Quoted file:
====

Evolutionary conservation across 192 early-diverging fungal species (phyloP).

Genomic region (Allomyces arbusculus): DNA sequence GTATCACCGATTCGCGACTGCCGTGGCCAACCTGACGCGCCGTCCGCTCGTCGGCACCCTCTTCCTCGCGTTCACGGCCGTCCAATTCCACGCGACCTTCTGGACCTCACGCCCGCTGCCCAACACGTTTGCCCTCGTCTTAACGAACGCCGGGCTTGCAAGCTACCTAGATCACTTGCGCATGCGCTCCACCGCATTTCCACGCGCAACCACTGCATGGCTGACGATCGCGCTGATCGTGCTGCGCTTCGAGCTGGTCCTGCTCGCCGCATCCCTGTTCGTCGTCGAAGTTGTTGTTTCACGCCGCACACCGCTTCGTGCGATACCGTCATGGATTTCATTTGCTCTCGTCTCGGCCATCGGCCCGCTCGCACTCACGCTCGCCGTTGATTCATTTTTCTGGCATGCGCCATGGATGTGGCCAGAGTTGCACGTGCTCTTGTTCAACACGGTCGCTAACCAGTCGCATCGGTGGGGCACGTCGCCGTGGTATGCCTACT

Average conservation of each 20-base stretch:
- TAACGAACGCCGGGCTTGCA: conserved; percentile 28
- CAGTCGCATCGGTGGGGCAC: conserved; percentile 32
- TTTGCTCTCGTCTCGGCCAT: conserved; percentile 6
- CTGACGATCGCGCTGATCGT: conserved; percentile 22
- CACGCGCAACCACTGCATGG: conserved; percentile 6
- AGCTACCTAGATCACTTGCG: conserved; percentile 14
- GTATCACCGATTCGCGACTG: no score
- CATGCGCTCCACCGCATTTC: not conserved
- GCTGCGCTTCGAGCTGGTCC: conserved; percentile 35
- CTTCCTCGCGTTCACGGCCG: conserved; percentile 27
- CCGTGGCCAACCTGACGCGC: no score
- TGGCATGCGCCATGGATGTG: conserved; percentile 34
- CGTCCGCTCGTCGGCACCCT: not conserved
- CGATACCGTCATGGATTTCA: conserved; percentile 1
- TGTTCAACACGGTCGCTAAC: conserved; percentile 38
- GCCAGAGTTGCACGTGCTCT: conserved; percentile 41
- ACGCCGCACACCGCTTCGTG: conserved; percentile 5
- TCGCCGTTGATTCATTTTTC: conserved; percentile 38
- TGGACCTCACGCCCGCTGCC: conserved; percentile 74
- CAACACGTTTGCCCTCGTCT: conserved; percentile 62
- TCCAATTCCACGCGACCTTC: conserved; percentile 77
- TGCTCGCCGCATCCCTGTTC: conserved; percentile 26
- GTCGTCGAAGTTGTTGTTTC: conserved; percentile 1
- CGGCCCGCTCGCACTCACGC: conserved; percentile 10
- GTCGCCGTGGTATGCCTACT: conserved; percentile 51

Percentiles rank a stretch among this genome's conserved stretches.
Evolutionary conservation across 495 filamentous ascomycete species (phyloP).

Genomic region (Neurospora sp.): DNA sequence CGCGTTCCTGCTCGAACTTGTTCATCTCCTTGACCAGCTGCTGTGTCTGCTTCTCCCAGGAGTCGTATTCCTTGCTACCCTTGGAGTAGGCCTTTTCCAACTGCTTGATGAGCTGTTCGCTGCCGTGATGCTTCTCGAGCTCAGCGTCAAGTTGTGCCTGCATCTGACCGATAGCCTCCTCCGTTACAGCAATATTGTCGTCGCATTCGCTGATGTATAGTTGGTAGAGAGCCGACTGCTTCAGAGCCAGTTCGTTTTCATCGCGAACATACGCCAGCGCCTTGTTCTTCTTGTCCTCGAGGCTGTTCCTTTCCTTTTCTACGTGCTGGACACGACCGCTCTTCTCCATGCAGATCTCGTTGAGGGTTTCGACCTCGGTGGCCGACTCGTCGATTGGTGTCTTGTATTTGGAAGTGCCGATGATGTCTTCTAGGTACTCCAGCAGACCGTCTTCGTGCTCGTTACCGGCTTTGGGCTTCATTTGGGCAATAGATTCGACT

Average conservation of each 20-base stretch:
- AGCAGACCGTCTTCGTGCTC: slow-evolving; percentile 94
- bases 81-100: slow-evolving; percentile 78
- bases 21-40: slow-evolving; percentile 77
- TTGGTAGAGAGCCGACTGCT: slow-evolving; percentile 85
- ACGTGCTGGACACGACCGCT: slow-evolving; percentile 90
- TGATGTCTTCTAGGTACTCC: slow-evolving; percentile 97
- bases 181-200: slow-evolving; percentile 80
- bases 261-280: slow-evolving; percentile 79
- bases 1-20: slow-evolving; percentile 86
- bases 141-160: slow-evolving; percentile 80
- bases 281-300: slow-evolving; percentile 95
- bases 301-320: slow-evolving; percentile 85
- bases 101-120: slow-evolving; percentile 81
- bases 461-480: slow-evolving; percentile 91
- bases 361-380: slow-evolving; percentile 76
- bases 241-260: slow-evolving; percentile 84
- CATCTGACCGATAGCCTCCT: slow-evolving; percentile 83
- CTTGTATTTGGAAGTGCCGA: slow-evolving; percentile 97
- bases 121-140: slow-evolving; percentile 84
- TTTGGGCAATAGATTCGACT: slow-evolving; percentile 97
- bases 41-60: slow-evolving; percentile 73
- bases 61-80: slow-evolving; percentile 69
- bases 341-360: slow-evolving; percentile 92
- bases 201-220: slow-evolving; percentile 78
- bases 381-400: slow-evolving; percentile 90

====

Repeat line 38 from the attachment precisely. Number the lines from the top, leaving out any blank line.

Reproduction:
- TGATGTCTTCTAGGTACTCC: slow-evolving; percentile 97